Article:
Speaker1: And, uh, and [00:19:05] the first letter from my sister arrived, um, about a week later, and she said that [00:19:10] mum’s driving that crazy because she’s got a world map open, and she wants to know where the plane [00:19:15] is every minute, you know? Um, yeah. So they had to win. So I [00:19:20] wrote a letter back to them, back and forth by letters before. Before, um, there’s any. They [00:19:25] knew how I was. So it was a very different world. I was not I was kind [00:19:30] of excited, obviously a bit apprehensive because I’ve never been abroad on my own before. So I [00:19:35] ended up in this boarding school with a lot of, um, English [00:19:40] people.

Speaker3: Was your was your was your level of, uh, maths and science and [00:19:45] all that a lot higher than the kids in school or or the opposite. Yeah.

Speaker1: I [00:19:50] mean, when I was doing so we did O-level maths, so I was, I was there for the, for form four and [00:19:55] some of the stuff we were doing at form four, we had already done in Hong Kong in Form three. Yeah. You know, [00:20:00] not a huge advance, but a lot of the stuff we had already done in form three. Yeah, because they pushed you quite a lot, [00:20:05] quite a lot out there. But it was a real education for me because when you, when you’re in Hong Kong in 1975, [00:20:10] all the top. Positions is [00:20:15] is held by British people. So I remember one morning [00:20:20] it was a Saturday morning. I opened up the curtain in the dormitory and I just stared there, [00:20:25] you see, and one of the guys came up to you. Are you staring at? I said, there’s a guy there emptying the bins. He sees an English guy. [00:20:30] You know, I just stared at that. You will never see this in Hong [00:20:35] Kong. An English person emptying the bin, you know. And he said, well, you look what you’re staring at. I said, look, there’s [00:20:40] an English guy. They’re emptying the bins. He goes, what do you expect? What [00:20:45] do you expect? You know, the guy’s got to earn a living. You know, it’s it’s things like, this was a [00:20:50] complete education for me, you know, to to not just see it but experience it. Yeah, but [00:20:55] I was a bit apprehensive. I could have gone.

Speaker3: You could have gone either way, right, in a boarding school in Carlisle. But you seem [00:21:00] to like you said to me that there was a defining, life defining sort of experience in [00:21:05] that school. So what was it like the was it was it very strict Catholic school? Was that what it was?

Speaker1: No. No, [00:21:10] not I mean, depending on what you mean by strict Catholic, obviously they have they have to kind of obey the [00:21:15] um, the Roman Catholic Church and their doctrine.

Speaker3: It was a Catholic school.

Speaker1: But but they went thrashing [00:21:20] you and, you know, you tell a lie. They beat the hell out of you and bang your head against the wall. I think that no, they were they they [00:21:25] were very, very open minded. They were there to be, to to educate. But what, what the two [00:21:30] things that made a difference was, first of all, remember when I was in Hong Kong, I never studied, I was one of the bad guys, bad [00:21:35] boys, you know? And yet the first thing they taught me was how to study, um, [00:21:40] how to discipline myself to study. And that was that. That was the thing that [00:21:45] helped me to pass my Dental exam. I flew through my Dental exam. But the second thing, which really [00:21:50] helped, uh, which gave me confidence in myself, was being away from all my naughty friends [00:21:55] and, um, you know, no bad influence and distractions. [00:22:00] I was just there. I was in a boarding school. I thrived just learning myself, [00:22:05] my identity, come out. And, uh, so the other changing moment for me was I was made head boy [00:22:10] school captain. Well, I would not have believed that. You know, um, if you look at my who [00:22:15] I was in Hong Kong, and that gave me a huge amount of confidence, you know, and in fact, my, my housemaster [00:22:20] at that time was David O’Neill. And last year I met him for the first time [00:22:25] in Manchester, and I’ve not seen him since 1979. [00:22:30] Well, I finally found him. Um, and I went over to Manchester [00:22:35] to see him, and that was a really great moment for me.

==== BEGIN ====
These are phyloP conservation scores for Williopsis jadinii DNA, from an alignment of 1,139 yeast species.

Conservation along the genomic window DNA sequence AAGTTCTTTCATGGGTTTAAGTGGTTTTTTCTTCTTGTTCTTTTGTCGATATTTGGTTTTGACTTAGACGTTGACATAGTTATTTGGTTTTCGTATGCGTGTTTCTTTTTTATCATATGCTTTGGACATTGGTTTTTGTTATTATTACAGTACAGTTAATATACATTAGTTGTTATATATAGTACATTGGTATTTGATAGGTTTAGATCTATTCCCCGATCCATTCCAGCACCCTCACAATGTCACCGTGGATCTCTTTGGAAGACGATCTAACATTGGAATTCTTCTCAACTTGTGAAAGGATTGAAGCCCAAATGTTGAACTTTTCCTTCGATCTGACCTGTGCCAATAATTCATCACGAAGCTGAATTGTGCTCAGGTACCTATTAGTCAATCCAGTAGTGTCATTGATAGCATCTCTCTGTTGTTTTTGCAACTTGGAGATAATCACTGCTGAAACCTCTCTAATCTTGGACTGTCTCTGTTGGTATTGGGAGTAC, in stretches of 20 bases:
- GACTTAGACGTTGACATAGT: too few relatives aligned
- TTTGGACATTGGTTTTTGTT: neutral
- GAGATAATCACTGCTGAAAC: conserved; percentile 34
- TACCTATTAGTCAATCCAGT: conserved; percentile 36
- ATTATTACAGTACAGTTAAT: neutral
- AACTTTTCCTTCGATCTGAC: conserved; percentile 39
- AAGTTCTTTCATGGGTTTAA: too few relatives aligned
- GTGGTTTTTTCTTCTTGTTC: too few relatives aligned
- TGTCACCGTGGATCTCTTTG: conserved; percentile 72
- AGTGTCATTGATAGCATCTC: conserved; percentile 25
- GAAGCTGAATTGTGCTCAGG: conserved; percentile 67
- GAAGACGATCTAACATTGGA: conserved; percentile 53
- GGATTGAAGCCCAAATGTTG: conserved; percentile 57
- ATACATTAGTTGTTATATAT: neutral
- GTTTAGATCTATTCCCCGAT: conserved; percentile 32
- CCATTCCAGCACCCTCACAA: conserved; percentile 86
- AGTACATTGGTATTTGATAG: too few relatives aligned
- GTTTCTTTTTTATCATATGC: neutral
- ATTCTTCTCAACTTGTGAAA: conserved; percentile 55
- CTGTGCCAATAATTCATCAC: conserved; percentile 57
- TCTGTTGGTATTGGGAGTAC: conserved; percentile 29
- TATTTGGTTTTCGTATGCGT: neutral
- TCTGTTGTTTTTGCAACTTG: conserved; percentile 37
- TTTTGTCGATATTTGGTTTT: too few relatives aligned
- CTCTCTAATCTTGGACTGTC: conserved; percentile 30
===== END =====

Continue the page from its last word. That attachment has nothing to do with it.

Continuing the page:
Speaker3: So that one. So [00:22:40] Dental school y dentistry.

Speaker1: Um, I, [00:22:45] I was always programmed to be a doctor, but I like working with my hands, [00:22:50] you know, and and, um. And I’m just thinking that, you know. And somebody [00:22:55] I can’t remember who it was said, you need to be honest, as if there aren’t a lot of money and you know, all that kind of stuff. And I thought, [00:23:00] yeah, I’m a very people person and I don’t, I can’t, I can’t talk to the patient. They’re [00:23:05] anaesthetised. You know, I’m very much a people person really. So I thought I said and somebody said, well, you [00:23:10] can earn a decent living in dentistry. So yeah, I’ll go into dentistry. But then, as I said, I went to dentistry. [00:23:15] I flew through my dental exams through the teeth.

Speaker3: But what about. What about dental school? Were [00:23:20] you. Were you what, studying hard or.

Speaker1: I studied hard, but I wasn’t a I wasn’t a top student. I [00:23:25] wasn’t in the top kind of 20% or 10%. Not at all. I had to work very hard to get where I am, [00:23:30] whereas, you know. So, for example, because of the way I was taught to to study at Austin Friars [00:23:35] and discipline and make timetables, by the time the final exams came that year, I [00:23:40] had already gone over the whole syllabus three times. Oh, wow. Whereas whereas, you know, you get some some of some [00:23:45] of my, my, my friends who they study the week before and they’ll pass, you [00:23:50] know, I have to repeat things quite a lot to, to. So I had to work very, very hard, you [00:23:55] know. And Dental school was great. I made a lot of good friends there. But the main thing was that Austin [00:24:00] Friars taught me how to study, and I still I still remember the day before each exam. [00:24:05] We were always taught, don’t study, because if you’ve done your work, it will come out. So [00:24:10] I was actually looking for somebody to go for a drink the night before, and everybody was studying. You [00:24:15] know, everybody was studying.